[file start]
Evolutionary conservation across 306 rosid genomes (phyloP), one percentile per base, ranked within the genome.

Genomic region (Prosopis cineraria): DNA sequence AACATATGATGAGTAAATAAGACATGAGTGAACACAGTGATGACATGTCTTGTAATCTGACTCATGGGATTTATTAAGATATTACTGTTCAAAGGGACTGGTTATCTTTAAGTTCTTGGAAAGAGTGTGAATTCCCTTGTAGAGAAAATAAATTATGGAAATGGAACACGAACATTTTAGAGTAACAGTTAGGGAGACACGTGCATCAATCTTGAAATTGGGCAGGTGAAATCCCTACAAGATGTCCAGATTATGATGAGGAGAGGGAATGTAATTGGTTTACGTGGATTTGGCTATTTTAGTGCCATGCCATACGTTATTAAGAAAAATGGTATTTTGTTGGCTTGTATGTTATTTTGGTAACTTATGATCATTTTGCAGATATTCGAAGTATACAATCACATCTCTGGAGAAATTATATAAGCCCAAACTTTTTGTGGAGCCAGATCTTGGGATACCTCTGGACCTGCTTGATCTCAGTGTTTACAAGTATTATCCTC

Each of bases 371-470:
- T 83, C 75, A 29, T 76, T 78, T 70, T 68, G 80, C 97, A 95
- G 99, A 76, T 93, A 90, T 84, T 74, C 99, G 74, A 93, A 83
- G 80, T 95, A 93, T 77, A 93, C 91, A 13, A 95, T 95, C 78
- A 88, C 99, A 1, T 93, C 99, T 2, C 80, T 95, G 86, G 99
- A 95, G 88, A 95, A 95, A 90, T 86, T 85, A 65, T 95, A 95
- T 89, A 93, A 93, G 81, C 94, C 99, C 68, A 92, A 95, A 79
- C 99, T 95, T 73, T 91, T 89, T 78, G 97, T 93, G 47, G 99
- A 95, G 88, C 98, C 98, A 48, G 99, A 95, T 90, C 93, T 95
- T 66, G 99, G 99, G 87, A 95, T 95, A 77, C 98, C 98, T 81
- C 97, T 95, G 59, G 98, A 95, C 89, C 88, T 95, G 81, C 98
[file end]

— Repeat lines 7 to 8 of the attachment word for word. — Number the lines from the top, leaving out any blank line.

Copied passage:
- A 88, C 99, A 1, T 93, C 99, T 2, C 80, T 95, G 86, G 99
- A 95, G 88, A 95, A 95, A 90, T 86, T 85, A 65, T 95, A 95